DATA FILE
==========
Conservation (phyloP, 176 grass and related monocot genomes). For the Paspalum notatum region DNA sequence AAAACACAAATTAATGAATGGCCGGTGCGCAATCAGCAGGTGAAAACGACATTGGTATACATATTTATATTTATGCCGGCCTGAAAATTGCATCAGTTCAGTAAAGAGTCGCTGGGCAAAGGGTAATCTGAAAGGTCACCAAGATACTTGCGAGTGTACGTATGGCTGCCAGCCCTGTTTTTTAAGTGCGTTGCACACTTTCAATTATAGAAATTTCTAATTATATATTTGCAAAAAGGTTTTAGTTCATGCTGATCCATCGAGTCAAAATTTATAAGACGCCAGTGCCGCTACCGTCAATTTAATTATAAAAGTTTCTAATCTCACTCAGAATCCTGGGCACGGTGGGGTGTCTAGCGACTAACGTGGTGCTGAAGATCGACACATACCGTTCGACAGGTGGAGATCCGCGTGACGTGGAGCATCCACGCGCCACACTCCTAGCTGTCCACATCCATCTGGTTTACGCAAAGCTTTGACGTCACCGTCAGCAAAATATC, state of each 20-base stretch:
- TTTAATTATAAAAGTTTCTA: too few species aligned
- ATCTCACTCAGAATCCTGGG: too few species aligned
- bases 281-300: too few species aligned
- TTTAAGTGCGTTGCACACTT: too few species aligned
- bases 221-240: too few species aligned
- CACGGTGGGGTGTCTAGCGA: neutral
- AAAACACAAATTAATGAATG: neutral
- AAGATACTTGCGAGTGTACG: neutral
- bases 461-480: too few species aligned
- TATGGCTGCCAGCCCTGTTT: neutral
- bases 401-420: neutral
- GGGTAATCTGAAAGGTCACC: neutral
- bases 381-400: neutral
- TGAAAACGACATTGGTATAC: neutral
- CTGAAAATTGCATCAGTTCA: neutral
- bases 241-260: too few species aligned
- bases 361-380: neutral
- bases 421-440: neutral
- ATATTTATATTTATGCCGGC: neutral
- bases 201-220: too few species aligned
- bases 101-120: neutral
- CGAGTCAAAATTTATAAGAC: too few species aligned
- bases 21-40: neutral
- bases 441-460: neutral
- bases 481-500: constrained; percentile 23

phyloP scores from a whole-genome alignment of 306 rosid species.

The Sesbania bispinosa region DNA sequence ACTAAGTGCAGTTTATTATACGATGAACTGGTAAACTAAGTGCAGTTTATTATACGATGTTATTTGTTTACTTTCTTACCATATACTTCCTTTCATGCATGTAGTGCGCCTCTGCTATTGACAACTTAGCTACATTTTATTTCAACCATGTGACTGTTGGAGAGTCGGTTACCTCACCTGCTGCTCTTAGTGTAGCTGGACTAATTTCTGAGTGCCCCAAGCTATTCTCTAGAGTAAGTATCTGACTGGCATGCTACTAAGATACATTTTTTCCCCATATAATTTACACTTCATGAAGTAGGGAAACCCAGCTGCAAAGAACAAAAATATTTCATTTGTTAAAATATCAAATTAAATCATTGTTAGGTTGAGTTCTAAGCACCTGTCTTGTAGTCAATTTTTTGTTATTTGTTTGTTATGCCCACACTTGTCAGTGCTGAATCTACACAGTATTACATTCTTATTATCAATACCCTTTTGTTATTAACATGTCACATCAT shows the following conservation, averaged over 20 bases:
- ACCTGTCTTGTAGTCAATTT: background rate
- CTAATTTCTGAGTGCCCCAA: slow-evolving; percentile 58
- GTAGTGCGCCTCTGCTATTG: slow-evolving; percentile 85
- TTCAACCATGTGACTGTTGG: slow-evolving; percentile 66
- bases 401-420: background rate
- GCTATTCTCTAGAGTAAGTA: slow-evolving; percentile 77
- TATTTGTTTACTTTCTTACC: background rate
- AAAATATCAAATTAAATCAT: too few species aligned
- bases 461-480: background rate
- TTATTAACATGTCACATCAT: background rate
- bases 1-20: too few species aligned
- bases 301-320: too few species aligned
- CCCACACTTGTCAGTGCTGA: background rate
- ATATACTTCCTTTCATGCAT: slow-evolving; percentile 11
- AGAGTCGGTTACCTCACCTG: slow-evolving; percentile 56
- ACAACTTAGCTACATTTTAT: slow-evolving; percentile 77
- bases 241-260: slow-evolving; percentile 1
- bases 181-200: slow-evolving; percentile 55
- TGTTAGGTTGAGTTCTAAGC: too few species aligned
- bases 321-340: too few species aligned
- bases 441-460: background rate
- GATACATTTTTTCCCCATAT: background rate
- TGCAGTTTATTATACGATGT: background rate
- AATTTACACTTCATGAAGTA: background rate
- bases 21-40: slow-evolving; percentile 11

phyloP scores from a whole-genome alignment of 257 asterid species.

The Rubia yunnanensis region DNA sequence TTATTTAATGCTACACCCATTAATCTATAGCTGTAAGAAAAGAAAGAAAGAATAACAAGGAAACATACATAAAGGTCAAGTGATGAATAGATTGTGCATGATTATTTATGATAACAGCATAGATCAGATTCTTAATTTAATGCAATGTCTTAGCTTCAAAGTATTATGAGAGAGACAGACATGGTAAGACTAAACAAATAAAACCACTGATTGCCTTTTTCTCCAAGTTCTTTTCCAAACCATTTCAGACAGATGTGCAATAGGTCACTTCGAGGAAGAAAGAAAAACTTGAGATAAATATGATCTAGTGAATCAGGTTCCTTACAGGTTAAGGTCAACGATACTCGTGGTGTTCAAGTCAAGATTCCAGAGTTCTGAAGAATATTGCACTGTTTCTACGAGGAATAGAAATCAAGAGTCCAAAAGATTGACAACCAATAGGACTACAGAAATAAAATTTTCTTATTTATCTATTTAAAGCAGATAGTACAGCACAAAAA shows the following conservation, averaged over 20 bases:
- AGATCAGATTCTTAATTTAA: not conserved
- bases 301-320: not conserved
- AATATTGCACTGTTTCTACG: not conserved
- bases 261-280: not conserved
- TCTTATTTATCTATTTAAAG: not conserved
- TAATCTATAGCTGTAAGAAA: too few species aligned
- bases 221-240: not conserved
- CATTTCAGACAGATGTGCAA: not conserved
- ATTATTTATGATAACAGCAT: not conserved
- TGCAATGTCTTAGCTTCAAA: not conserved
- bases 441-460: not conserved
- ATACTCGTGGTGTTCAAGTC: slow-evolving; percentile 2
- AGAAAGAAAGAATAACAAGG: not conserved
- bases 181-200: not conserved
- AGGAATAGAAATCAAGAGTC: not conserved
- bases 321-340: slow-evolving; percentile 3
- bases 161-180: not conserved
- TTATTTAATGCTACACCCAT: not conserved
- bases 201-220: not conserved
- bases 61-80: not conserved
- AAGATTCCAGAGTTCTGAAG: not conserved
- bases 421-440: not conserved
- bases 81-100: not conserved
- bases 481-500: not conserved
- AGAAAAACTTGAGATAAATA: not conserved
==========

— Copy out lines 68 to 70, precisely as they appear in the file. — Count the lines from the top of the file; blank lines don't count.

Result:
- AGAAAGAAAGAATAACAAGG: not conserved
- bases 181-200: not conserved
- AGGAATAGAAATCAAGAGTC: not conserved